But the movie does not err in either direction.  Instead of making the pirates good or bad, the movie makes them human, which is to say, complex.  They come from a small, crowded village in a dusty town near the coast.  A group of men arrive in jeeps and round up some young men from the village, demanding that they go out to sea in search of ships to hijack.  The men are not unwilling.  In fact, a number of them vie for a few spots on the pirate crew.  But clearly, they are working for someone else who is taking advantage of their desperation. 

Because we know their backstory, we can understand why they are doing what they are doing.  But it is still clear that their actions are wrong—their use of violence to achieve their ends snowballs and results, not surprisingly, in their own violent deaths.

I love the ways that movies can make us feel connected to people whose lives are very different from our own.  We gain moral insight by “walking a mile in another person’s shoes”, understanding how their past experiences have led them to the present moment.  But in my experience, we often want to exonerate the people with whom we empathize. 

Years ago, when I was a ministry intern working in a prison chaplaincy program, I met every few weeks in a supervision group with other interns who were doing similar work.  At first, all of us were scared of the prisoners we were meeting.  Then, we all began to make connections with particular prisoners.  After a couple of months of work, we had a meeting where all the interns were talking about the prisoners they had gotten to know well.  To my surprise, all of “our” prisoners had been falsely accused and were serving time for things they hadn’t done.  Then it dawned on me.  That’s the story we had allowed ourselves to believe.  We couldn’t believe that the people we connected with, the people who we identified with, were also people who had done bad things.

Movies that invite us to make a compassionate connection with another person who is clearly doing a bad thing expand our moral abilities.  I highly recommend the exercise.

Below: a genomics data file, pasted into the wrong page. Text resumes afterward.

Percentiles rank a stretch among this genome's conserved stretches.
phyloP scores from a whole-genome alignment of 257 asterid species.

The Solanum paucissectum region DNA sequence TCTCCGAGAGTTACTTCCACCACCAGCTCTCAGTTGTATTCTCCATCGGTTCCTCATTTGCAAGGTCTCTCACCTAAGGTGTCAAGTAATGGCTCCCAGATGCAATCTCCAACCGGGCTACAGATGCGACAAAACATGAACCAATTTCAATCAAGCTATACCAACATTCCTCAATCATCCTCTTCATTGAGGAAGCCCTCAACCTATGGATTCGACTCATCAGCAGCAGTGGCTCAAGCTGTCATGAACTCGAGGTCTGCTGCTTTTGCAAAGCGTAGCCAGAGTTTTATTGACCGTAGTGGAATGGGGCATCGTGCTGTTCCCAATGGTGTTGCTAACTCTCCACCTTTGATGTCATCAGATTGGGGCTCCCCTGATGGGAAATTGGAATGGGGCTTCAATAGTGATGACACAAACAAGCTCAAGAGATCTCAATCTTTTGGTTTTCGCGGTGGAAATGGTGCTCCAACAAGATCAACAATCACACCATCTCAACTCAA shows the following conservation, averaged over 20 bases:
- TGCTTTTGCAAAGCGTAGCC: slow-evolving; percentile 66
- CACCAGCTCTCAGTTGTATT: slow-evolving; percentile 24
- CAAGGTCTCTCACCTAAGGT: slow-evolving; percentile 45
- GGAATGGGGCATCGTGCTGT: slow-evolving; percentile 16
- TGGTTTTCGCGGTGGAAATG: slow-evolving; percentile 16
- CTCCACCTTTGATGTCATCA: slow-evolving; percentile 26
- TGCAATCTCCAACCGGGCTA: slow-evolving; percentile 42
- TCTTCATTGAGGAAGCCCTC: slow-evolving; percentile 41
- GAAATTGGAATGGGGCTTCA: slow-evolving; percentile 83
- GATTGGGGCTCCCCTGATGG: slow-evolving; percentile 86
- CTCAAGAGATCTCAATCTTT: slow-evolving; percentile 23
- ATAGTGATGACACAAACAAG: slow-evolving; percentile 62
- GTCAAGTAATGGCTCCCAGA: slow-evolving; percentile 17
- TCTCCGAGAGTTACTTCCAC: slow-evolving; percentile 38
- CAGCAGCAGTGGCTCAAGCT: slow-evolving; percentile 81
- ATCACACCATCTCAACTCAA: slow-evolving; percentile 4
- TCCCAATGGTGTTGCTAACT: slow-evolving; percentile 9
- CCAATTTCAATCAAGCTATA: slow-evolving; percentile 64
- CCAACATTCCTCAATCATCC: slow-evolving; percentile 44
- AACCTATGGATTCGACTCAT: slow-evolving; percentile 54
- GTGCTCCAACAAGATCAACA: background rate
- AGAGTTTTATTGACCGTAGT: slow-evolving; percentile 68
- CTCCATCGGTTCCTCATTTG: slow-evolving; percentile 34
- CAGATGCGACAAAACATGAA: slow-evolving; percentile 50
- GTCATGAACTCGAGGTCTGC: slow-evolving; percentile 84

Their Own Alien: Thoughts on "Kind of Kin" by Rilla Askew

I didn’t quite finish “Kind of Kin” by Rilla Askew in time for this month’s Daughters of Abraham book group.  The truth is, I put off starting it because it was a Christian selection (the group is composed of Christian, Jewish and Muslim women, and each group takes a turn selecting a book that in some way represents their religion).  I have developed an aversion to “Christian fiction” after reading a few too many books in Jan Karon’s Mitford series and seeing movies like “Facing the Giants” in which Christianity is a magical forces that makes everything better for those who believe.

I shouldn’t have worried. People do good things and they do bad things and their motives for their actions are always complex and rarely pure.  The testimony of scripture is helpful and challenging but it doesn’t solve everything.  The book makes a good case for how the Christian faith can make a positive difference in a community, but it doesn’t do so in a simple, magical way. 

In fact, in this book Christianity mostly makes people’s lives more challenging.  It leads them to challenge the assumptions of their community and to stand up for strangers in trouble.  But behind all of their Strong Moral Positions is the question of how to care for the people we love.  Good material for my work on a “Spirituality of Us.”